The study, conducted jointly by the United Nations and the Council of Europe, also called for the prohibition of financial gain from a human body or its parts to be the foundation for legislation on organ transplants, the United Nations said in a news release.
Model legislation also would encourage organ donation, with preference given to organ, tissue and cell donations from the deceased.
Trafficking in organs, tissues and cells should be distinguished from human trafficking for the removal of organs, which the report said was a small part of the bigger problem.
The report noted the possibility of a high number of unreported cases of both crimes, because of low risks and huge payoffs, the United Nations said. Trafficking in organs, tissues and cells usually is in the form of "transplant tourism," with recipients, usually from wealthier countries, traveling to acquire organs in countries where measures to prevent the crime or protect live donors are either non-existent or not implemented, the organization said.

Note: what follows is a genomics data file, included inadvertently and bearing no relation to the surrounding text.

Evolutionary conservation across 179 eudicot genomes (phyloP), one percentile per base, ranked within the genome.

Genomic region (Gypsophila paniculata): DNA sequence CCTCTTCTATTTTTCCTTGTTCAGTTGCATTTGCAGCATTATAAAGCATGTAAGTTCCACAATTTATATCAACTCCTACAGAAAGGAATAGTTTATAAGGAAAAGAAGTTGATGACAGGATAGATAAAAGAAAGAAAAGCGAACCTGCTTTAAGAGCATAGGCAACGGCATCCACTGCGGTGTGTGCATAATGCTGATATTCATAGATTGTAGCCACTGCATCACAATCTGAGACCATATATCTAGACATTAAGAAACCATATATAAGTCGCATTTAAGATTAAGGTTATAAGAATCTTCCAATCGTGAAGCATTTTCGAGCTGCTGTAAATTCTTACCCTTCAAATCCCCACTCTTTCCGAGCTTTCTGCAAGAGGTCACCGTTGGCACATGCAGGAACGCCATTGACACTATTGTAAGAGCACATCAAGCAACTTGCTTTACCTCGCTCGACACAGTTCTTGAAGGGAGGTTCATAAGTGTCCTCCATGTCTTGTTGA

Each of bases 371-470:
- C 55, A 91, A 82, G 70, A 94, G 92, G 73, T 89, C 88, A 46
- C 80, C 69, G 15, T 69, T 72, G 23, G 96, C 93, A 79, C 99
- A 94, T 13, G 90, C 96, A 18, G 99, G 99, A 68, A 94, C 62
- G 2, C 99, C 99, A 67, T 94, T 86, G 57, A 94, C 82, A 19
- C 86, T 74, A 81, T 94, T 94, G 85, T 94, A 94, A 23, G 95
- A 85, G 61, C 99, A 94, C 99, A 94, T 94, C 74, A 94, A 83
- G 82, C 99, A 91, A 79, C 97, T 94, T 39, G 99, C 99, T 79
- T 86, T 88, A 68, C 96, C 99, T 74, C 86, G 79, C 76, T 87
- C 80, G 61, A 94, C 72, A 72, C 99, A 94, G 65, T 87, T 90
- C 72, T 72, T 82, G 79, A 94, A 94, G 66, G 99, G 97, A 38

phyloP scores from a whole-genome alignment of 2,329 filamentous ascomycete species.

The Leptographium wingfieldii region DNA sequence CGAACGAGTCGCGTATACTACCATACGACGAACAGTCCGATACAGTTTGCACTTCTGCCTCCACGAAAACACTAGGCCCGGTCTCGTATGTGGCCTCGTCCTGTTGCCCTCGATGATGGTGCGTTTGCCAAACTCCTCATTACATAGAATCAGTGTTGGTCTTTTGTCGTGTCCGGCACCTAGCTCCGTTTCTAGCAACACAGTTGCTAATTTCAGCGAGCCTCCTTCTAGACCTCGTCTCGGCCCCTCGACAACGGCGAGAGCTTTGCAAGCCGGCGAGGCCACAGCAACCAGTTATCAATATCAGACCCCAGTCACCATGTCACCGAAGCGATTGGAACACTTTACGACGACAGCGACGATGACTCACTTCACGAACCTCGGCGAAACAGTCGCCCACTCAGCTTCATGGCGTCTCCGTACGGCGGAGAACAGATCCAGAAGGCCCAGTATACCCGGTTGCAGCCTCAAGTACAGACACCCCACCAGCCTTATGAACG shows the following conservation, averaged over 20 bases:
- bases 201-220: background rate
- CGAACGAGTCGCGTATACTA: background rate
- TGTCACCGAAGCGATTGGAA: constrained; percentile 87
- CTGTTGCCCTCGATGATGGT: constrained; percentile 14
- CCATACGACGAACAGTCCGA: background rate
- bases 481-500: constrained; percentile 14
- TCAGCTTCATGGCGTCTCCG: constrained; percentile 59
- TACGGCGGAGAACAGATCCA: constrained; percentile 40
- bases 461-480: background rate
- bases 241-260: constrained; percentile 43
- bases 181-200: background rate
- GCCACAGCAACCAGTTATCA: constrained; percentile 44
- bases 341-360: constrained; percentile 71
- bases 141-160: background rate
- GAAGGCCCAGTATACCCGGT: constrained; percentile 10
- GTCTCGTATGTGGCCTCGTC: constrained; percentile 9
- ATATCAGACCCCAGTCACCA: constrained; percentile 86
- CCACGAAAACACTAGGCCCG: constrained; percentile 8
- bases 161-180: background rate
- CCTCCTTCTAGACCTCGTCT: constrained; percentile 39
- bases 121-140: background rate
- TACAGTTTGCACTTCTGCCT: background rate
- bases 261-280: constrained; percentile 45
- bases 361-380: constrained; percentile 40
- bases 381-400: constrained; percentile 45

Among other things, the report called for the collection of reliable data on trafficking in organs, tissues and cells and in human beings for organ harvesting, separated by sex to assess if the problem impacts women and men differently.